Why Security Needs to be the “Department of Yes”
William Grove Feb 25,2020
The cybersecurity world is more complex than ever. Everything has gone digital, traditional security boundaries have vanished, workforces are mobile and internationally dispersed and the number of regulatory mandates that the CISO has to navigate is dizzying. Add to that the need to secure an increasing number of rapidly spun-up innovations and their reputation for pushback shouldn’t be surprising.
Security is seen as the team that says “no” and stands in the way of progress. This needs to change. The CISO, and the security function as a whole, needs recalibration. They need to become “the department of yes.”
Why Security Has Become the “Department of No”
Of course, the perception that many have about the CISO is unfair. The CISO knows better than anyone just how impactful and transformative the right technology can be. Without being able to automate change management processes, for example, their team would be wasting a lot of time on manual logging and testing. But they also know that any new investment widens the perimeter of the attack surface, can bring in a number of new risks and introduces further fragmentation to their already complex hybrid networks.
Most of the time, the CISO isn’t actually saying “no.” What they’re saying is, “let’s take some time to make sure that this new investment is properly secured and doesn’t introduce unnecessary risk to our organization.” And while they’re trying to say that, they’re thinking about how that one request, and many more like it, are adding a greater burden to their already heavy workloads. They’re feeling the stress. And this stress can make a request to take a few steps back to properly map out a deployment plan very much sound like a “no.”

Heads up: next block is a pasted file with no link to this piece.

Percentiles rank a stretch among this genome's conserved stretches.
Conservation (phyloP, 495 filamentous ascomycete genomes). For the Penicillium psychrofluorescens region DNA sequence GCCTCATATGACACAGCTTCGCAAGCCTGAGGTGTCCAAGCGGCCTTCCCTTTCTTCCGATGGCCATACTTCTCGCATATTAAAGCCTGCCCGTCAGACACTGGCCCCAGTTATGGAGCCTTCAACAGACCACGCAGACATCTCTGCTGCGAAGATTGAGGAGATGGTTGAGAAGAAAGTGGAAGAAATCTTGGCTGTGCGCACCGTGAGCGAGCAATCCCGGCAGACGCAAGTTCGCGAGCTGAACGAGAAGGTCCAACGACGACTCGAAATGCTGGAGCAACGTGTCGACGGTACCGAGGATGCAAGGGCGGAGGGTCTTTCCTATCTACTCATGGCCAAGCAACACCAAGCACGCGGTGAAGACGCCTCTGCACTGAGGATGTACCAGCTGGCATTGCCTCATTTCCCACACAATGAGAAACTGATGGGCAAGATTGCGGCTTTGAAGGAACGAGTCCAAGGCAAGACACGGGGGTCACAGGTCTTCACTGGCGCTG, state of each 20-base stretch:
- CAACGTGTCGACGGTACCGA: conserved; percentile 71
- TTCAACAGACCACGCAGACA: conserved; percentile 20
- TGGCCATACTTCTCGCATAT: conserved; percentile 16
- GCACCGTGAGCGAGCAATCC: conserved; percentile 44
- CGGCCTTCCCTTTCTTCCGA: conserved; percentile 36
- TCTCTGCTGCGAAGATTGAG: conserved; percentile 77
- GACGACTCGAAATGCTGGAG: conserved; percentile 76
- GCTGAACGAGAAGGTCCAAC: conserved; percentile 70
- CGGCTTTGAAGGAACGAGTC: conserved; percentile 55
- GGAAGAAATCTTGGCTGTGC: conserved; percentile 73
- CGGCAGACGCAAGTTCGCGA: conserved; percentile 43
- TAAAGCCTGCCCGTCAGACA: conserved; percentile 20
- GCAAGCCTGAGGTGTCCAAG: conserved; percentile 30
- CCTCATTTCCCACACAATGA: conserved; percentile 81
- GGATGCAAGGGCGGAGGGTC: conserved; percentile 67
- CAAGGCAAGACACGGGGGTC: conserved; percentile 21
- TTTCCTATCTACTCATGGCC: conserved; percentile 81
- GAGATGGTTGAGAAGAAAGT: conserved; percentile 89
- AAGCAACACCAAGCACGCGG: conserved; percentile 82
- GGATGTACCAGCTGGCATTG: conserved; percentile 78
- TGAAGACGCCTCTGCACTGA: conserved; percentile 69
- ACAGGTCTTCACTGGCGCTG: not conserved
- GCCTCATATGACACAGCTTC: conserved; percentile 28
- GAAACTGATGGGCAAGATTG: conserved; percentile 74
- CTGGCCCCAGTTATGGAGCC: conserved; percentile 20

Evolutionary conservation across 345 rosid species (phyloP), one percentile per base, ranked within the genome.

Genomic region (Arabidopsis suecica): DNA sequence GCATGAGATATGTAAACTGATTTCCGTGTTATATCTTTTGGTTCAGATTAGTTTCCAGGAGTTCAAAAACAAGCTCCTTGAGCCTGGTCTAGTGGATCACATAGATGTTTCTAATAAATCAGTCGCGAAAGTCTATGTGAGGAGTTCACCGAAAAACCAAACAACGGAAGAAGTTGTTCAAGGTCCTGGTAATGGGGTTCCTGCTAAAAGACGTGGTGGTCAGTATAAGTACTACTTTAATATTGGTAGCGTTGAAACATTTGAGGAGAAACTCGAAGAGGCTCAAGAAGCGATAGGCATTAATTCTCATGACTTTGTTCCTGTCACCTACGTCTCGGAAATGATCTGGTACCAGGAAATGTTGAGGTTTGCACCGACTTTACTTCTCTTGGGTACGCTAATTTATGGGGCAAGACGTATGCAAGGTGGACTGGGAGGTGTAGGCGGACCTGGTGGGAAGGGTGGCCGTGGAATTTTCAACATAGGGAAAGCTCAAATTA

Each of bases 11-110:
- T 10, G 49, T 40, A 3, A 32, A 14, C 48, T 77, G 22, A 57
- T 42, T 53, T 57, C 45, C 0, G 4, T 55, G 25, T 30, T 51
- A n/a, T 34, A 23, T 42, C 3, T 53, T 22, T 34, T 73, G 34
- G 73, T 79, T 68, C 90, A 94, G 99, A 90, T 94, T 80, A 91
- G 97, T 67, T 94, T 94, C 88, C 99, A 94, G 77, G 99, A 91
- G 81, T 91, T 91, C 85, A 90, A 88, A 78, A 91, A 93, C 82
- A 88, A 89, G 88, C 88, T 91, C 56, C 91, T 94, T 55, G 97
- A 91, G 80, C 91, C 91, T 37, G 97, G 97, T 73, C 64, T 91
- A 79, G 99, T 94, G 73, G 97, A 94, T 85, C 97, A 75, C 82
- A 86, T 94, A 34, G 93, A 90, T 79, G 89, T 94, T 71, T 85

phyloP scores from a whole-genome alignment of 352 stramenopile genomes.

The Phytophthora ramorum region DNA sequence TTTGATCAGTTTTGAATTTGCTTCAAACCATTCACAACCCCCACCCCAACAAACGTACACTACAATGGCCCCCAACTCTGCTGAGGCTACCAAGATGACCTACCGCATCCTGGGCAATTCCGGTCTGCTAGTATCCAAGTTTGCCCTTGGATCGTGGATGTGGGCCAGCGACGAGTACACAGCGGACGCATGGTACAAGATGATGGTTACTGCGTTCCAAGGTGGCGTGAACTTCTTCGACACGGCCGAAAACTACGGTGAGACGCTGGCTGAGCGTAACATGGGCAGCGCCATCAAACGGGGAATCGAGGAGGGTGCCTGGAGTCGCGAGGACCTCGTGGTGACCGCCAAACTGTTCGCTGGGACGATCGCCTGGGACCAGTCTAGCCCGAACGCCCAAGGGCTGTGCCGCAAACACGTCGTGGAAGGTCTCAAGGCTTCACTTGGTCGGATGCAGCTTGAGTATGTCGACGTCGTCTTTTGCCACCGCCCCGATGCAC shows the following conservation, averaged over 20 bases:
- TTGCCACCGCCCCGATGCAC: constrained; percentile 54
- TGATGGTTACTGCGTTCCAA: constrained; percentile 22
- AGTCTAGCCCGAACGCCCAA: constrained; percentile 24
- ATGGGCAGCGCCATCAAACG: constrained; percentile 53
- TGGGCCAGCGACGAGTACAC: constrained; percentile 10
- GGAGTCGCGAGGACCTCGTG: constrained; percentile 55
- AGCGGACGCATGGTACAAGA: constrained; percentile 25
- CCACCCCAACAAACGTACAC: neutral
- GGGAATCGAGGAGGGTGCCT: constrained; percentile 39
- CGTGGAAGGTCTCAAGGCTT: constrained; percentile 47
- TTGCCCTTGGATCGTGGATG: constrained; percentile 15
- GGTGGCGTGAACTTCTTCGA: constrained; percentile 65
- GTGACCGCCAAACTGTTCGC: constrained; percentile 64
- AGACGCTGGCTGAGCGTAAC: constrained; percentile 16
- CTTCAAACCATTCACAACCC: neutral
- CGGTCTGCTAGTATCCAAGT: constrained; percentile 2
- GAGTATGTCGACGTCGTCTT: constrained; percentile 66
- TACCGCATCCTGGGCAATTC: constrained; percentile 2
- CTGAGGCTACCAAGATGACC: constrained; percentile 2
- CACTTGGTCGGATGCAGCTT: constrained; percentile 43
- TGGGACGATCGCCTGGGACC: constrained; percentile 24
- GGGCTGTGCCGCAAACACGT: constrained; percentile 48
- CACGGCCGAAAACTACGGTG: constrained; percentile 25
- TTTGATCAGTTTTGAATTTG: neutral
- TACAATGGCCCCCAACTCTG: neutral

In most organizations, a lack of network visibility combined with inconsistent security measures tied to new technology deployments is the root cause of security being seen as “the department of no.” If this perception is going to change, then the CISO needs to ensure that they can gain full network visibility and predictive modeling capabilities. If they’re able to see everything that needs to be protected plus analyze and predict where risks and vulnerabilities may arise, they will be more confident in their team’s abilities to deploy and protect new network elements. It’s the first step to security becoming “the department of yes.”
The Danger of Saying No
One example of how misalignment harms organizations is the misconfiguration of cloud services. Many organizations work with an assumption that cloud services are secure, but if their access points aren’t properly configured then they could end up ushering in any number of new threats. Insufficient cloud security protocols and a lack of testing are leaving many businesses exposed and this trend will continue to gather pace if cloud deployments aren’t fully within the purview of the CISO.
Which is why it’s so important for security to be seen as “the department of yes.” If they are known as a driving force behind ensuring the success of any innovation, then they will improve their position within their organization and be able to influence future transformation strategies.
Becoming “The Department of Yes”
The first step towards becoming “the department of yes” is deeply rooted in gaining complete and continuous network visibility to allow for aggregation of all relevant data needed to effectively model the network. From there, security teams will be able to assure their business’ current security posture and can be confident in their ability to adapt to changes as and when they come.
On top of this, the CISO needs to have a context-rich understanding of their security environment. They need analytics which gives them insight into potential risks and their compliance status at all times.
Finally, they need to ensure that they are making the most efficient use of their existing resources. The best way to do this is by introducing intelligent automation that will save them time and money as well as improving the outcome of processes and freeing up teams so that they can focus on more strategic tasks.
To shed its negative reputation, security departments need to stop operating on the back foot. When they know that they’re in control of their entire hybrid estate, they’re in a much better position to be able to say “yes.”.